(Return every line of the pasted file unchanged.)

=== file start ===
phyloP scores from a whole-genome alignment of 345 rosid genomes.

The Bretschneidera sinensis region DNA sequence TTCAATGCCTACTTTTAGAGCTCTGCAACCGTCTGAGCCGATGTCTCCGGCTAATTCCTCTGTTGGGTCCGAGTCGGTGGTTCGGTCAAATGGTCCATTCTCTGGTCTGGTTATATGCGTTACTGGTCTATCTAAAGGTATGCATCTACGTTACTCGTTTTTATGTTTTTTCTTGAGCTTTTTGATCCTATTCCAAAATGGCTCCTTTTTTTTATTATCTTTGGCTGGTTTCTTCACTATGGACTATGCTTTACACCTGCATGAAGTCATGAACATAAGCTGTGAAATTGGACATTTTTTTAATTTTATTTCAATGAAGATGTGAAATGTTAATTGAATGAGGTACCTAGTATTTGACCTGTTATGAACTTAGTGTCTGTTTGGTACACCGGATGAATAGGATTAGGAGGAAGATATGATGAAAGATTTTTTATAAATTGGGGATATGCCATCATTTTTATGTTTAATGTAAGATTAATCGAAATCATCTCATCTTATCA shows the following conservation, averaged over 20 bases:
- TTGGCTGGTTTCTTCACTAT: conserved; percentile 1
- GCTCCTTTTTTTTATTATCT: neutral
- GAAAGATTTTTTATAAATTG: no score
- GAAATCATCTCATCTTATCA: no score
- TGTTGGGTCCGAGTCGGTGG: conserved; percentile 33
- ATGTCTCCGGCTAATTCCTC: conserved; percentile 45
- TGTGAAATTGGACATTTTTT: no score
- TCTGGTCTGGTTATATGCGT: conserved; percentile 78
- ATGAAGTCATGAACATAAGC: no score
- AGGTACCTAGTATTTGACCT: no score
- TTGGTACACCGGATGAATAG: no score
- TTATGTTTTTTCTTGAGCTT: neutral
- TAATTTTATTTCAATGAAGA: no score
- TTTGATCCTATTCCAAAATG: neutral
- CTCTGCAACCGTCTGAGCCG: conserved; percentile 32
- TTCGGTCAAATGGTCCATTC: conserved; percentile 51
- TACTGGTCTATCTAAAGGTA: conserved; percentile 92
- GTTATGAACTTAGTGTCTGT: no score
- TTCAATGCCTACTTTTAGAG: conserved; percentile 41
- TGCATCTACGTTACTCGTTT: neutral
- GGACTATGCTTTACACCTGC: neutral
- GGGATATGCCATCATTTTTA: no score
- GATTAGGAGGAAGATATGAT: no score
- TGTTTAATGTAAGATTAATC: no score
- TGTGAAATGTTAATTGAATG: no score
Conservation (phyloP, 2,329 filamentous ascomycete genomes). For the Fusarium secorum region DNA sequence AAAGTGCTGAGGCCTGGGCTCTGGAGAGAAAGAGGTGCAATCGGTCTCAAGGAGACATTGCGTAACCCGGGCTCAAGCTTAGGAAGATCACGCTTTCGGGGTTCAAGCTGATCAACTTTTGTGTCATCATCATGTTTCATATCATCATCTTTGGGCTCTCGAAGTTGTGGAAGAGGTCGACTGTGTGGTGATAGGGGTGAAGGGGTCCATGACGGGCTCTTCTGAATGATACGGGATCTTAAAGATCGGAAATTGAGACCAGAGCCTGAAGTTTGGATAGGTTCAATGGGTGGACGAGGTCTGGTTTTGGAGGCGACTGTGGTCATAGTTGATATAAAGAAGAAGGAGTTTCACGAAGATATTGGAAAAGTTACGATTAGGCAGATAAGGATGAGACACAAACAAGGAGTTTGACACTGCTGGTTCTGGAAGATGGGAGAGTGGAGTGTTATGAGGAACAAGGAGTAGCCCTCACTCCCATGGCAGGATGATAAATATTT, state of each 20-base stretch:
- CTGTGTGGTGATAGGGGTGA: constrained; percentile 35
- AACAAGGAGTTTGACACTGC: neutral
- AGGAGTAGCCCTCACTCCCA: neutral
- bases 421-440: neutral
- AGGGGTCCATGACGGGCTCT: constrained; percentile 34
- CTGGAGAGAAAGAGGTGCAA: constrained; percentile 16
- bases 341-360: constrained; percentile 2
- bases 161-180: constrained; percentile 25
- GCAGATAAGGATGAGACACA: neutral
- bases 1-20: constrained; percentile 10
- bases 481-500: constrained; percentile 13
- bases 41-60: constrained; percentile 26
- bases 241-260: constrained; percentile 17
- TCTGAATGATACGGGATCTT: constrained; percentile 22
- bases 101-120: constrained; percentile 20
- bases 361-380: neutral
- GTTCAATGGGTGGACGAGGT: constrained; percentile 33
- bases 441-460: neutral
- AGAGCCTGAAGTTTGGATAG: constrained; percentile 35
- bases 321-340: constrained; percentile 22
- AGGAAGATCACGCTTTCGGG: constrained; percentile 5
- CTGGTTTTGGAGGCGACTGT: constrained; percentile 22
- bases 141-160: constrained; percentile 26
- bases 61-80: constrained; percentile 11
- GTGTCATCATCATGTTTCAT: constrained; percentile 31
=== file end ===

phyloP scores from a whole-genome alignment of 345 rosid genomes.

The Bretschneidera sinensis region DNA sequence TTCAATGCCTACTTTTAGAGCTCTGCAACCGTCTGAGCCGATGTCTCCGGCTAATTCCTCTGTTGGGTCCGAGTCGGTGGTTCGGTCAAATGGTCCATTCTCTGGTCTGGTTATATGCGTTACTGGTCTATCTAAAGGTATGCATCTACGTTACTCGTTTTTATGTTTTTTCTTGAGCTTTTTGATCCTATTCCAAAATGGCTCCTTTTTTTTATTATCTTTGGCTGGTTTCTTCACTATGGACTATGCTTTACACCTGCATGAAGTCATGAACATAAGCTGTGAAATTGGACATTTTTTTAATTTTATTTCAATGAAGATGTGAAATGTTAATTGAATGAGGTACCTAGTATTTGACCTGTTATGAACTTAGTGTCTGTTTGGTACACCGGATGAATAGGATTAGGAGGAAGATATGATGAAAGATTTTTTATAAATTGGGGATATGCCATCATTTTTATGTTTAATGTAAGATTAATCGAAATCATCTCATCTTATCA shows the following conservation, averaged over 20 bases:
- TTGGCTGGTTTCTTCACTAT: conserved; percentile 1
- GCTCCTTTTTTTTATTATCT: neutral
- GAAAGATTTTTTATAAATTG: no score
- GAAATCATCTCATCTTATCA: no score
- TGTTGGGTCCGAGTCGGTGG: conserved; percentile 33
- ATGTCTCCGGCTAATTCCTC: conserved; percentile 45
- TGTGAAATTGGACATTTTTT: no score
- TCTGGTCTGGTTATATGCGT: conserved; percentile 78
- ATGAAGTCATGAACATAAGC: no score
- AGGTACCTAGTATTTGACCT: no score
- TTGGTACACCGGATGAATAG: no score
- TTATGTTTTTTCTTGAGCTT: neutral
- TAATTTTATTTCAATGAAGA: no score
- TTTGATCCTATTCCAAAATG: neutral
- CTCTGCAACCGTCTGAGCCG: conserved; percentile 32
- TTCGGTCAAATGGTCCATTC: conserved; percentile 51
- TACTGGTCTATCTAAAGGTA: conserved; percentile 92
- GTTATGAACTTAGTGTCTGT: no score
- TTCAATGCCTACTTTTAGAG: conserved; percentile 41
- TGCATCTACGTTACTCGTTT: neutral
- GGACTATGCTTTACACCTGC: neutral
- GGGATATGCCATCATTTTTA: no score
- GATTAGGAGGAAGATATGAT: no score
- TGTTTAATGTAAGATTAATC: no score
- TGTGAAATGTTAATTGAATG: no score
Conservation (phyloP, 2,329 filamentous ascomycete genomes). For the Fusarium secorum region DNA sequence AAAGTGCTGAGGCCTGGGCTCTGGAGAGAAAGAGGTGCAATCGGTCTCAAGGAGACATTGCGTAACCCGGGCTCAAGCTTAGGAAGATCACGCTTTCGGGGTTCAAGCTGATCAACTTTTGTGTCATCATCATGTTTCATATCATCATCTTTGGGCTCTCGAAGTTGTGGAAGAGGTCGACTGTGTGGTGATAGGGGTGAAGGGGTCCATGACGGGCTCTTCTGAATGATACGGGATCTTAAAGATCGGAAATTGAGACCAGAGCCTGAAGTTTGGATAGGTTCAATGGGTGGACGAGGTCTGGTTTTGGAGGCGACTGTGGTCATAGTTGATATAAAGAAGAAGGAGTTTCACGAAGATATTGGAAAAGTTACGATTAGGCAGATAAGGATGAGACACAAACAAGGAGTTTGACACTGCTGGTTCTGGAAGATGGGAGAGTGGAGTGTTATGAGGAACAAGGAGTAGCCCTCACTCCCATGGCAGGATGATAAATATTT, state of each 20-base stretch:
- CTGTGTGGTGATAGGGGTGA: constrained; percentile 35
- AACAAGGAGTTTGACACTGC: neutral
- AGGAGTAGCCCTCACTCCCA: neutral
- bases 421-440: neutral
- AGGGGTCCATGACGGGCTCT: constrained; percentile 34
- CTGGAGAGAAAGAGGTGCAA: constrained; percentile 16
- bases 341-360: constrained; percentile 2
- bases 161-180: constrained; percentile 25
- GCAGATAAGGATGAGACACA: neutral
- bases 1-20: constrained; percentile 10
- bases 481-500: constrained; percentile 13
- bases 41-60: constrained; percentile 26
- bases 241-260: constrained; percentile 17
- TCTGAATGATACGGGATCTT: constrained; percentile 22
- bases 101-120: constrained; percentile 20
- bases 361-380: neutral
- GTTCAATGGGTGGACGAGGT: constrained; percentile 33
- bases 441-460: neutral
- AGAGCCTGAAGTTTGGATAG: constrained; percentile 35
- bases 321-340: constrained; percentile 22
- AGGAAGATCACGCTTTCGGG: constrained; percentile 5
- CTGGTTTTGGAGGCGACTGT: constrained; percentile 22
- bases 141-160: constrained; percentile 26
- bases 61-80: constrained; percentile 11
- GTGTCATCATCATGTTTCAT: constrained; percentile 31